With so much to do and see in the Fremont area, it is easy to understand why very few tourists find themselves stumbling across the Fremont Earthquake Exhibit. This is not a place that typically shows up on popular lists of recommended places to visit, but that is slowly changing. However, locals will tell you that this venue is one of the most fascinating places to visit in the entire city. This is where you go to be fascinated by the famous Hayward Fault.
What is the Hayward Fault?
The Hayward Fault is classified as a geologic fault. Therefore, while it has the ability to generate destructive earthquakes, this does not mean that it actually will. The fault is a whopping 74 miles long, and runs through a few densely populated areas, with Fremont being one of them.
The largest earthquake reported at this location happened in 1868, and is known as the 1868 Hayward Earthquake. It had a magnitude of 7.0, and caused so much damage that it received the nickname of the “Great San Francisco Earthquake.” That is until 1906 when the 1906 San Francisco Earthquake took place on the San Andreas Fault. Interestingly, this quake actually reduced stress on the nearby Hayward Fault by creating an earthquake shadow. Since then, the Hayward Fault has not seen any moderate or severe activity.
About the Exhibit
The exhibit was originally made by the 1906 Centennial Alliance to observe these rare and educational trenches. Unfortunately, the exhibit was scheduled to be destroyed in 2006, as it was deemed unimportant, but Math Science Nucleus felt it was impressive enough to be saved. Most people would question why an old trench was so important to invest a significant amount of funds into to save and renovate.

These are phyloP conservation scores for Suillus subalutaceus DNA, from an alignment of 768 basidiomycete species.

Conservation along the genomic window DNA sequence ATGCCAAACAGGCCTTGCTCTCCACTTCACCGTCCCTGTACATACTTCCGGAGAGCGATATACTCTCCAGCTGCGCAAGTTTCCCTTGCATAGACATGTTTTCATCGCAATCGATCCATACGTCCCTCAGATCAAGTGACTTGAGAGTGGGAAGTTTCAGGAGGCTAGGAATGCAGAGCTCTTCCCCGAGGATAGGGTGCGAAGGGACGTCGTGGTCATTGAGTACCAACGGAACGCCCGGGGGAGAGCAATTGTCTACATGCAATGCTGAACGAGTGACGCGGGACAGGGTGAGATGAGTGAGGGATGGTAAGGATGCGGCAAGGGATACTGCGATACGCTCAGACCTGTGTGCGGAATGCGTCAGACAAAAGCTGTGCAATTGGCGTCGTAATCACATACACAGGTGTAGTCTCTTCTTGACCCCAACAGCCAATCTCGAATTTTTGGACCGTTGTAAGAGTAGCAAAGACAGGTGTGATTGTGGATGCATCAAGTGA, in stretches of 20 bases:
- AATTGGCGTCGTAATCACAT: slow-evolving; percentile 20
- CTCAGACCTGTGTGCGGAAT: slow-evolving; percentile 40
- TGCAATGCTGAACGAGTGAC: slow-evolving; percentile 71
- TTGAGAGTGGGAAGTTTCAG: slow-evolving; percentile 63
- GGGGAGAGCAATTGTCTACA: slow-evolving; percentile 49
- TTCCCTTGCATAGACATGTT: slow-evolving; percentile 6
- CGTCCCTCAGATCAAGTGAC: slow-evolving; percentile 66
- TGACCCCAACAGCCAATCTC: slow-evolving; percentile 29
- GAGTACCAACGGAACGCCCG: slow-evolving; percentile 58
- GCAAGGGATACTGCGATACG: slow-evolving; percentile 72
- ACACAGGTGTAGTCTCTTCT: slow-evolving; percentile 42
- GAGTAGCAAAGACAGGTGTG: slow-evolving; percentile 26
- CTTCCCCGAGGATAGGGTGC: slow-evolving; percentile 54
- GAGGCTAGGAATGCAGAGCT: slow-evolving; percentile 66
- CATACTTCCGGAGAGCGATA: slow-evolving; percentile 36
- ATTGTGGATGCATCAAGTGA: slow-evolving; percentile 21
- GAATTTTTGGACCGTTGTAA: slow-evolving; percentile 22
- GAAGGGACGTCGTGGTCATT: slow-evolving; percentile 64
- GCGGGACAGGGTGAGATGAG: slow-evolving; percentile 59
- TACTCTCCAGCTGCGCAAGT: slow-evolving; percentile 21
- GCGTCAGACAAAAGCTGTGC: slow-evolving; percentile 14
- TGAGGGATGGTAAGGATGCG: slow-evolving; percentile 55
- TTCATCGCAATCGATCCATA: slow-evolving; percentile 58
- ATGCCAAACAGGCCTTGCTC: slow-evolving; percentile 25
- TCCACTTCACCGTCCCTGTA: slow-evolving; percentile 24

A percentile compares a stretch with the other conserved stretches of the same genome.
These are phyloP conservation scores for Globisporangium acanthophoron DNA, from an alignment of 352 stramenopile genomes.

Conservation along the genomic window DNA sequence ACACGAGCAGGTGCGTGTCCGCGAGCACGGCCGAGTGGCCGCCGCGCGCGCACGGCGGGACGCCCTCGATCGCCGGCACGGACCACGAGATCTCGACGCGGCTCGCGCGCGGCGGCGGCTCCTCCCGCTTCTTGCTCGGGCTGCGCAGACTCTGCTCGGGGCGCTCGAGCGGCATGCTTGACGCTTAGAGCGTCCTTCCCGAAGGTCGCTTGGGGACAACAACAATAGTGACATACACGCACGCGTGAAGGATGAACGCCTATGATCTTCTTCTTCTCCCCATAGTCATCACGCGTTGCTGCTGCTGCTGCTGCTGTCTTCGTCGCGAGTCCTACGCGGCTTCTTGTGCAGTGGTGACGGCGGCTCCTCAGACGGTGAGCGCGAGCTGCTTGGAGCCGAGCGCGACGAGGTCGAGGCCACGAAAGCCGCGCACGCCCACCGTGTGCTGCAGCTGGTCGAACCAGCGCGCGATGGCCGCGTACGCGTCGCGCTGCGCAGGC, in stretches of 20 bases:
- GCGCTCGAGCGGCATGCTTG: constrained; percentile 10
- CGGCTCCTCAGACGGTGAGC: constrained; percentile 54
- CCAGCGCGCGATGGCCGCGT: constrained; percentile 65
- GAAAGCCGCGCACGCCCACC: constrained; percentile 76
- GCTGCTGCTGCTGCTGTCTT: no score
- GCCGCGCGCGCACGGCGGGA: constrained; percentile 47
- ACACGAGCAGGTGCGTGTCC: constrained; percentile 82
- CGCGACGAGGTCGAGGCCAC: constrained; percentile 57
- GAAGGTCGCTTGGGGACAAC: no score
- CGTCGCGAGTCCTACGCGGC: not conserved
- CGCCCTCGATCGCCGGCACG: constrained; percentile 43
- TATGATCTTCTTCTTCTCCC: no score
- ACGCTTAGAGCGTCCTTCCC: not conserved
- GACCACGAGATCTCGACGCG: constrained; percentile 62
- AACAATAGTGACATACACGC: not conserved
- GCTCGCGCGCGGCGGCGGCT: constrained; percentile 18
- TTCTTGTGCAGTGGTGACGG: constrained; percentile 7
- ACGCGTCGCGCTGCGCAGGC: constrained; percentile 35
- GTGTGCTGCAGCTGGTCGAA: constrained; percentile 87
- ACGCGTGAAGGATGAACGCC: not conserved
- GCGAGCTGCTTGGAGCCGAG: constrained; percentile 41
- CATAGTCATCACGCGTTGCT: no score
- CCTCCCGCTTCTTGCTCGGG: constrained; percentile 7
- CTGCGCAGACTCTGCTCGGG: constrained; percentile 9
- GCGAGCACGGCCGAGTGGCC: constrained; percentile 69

Well, the renovation was worth every penny because the Tide Pools located at Tyson Lagoon District are actually managed by the Math Science Nucleus. This natural sag pond happens to be part of the Hayward Fault system. So, if it was not for this unique system, Fremont would not have the Tide Pools or the lush rolling hills the city is known for. So, although earthquakes can cause disaster, they can also create beauty, and that makes the fault worthy of saving.
Visiting the Exhibit
The goal of the exhibit is to educate the public on earthquakes as well as the historic development of the area.
The Fremont Earthquake Exhibit is now open on Saturdays and Sundays from 10 am to 3 pm. There is talk of building a trail that will start at the Fremont BART Station and end at the Irvington BART Station. Many walking tours are also now including the exhibit as a showcased attraction.
The exhibit also offers guided tours that begin at the Fremont Community Center for $15 per person. Although the tours are really recommended for adults, children are welcome with adult supervision. Each child under 14 years old must have an adult issued to them.
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